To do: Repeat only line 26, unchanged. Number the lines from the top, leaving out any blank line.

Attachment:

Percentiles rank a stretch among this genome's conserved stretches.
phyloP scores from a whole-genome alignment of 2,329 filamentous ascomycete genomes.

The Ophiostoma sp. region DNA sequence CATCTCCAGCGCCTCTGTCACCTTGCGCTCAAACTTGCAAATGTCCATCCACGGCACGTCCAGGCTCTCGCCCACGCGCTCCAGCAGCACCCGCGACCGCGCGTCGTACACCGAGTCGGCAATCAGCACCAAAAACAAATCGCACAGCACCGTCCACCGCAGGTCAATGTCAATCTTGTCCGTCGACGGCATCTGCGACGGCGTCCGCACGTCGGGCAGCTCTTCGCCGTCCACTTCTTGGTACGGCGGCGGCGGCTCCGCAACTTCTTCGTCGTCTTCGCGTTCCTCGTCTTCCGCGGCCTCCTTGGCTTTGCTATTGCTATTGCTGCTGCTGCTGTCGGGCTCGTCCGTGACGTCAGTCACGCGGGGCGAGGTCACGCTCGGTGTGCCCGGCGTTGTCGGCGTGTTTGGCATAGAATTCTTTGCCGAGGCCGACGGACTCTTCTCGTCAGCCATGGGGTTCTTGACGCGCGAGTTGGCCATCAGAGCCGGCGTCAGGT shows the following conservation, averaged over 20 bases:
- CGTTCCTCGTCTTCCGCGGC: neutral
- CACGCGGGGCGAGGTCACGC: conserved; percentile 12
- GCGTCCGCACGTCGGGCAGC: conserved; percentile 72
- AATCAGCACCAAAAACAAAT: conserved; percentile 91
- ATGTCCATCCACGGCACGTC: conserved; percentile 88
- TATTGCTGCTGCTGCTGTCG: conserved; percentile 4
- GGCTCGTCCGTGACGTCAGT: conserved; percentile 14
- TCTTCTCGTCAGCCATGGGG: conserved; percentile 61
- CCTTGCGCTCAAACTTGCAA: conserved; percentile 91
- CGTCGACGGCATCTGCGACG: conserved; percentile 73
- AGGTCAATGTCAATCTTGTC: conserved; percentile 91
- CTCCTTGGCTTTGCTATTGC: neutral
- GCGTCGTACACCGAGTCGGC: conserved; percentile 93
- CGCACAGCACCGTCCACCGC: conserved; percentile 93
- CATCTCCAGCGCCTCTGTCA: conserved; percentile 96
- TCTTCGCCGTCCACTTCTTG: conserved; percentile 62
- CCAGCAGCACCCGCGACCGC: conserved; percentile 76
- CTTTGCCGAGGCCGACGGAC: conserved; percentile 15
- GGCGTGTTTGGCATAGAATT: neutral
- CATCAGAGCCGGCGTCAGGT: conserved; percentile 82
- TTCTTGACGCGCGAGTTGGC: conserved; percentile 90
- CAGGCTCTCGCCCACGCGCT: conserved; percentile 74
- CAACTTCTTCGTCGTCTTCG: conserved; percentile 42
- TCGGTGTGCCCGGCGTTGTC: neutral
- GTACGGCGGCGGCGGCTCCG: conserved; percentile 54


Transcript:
- CAACTTCTTCGTCGTCTTCG: conserved; percentile 42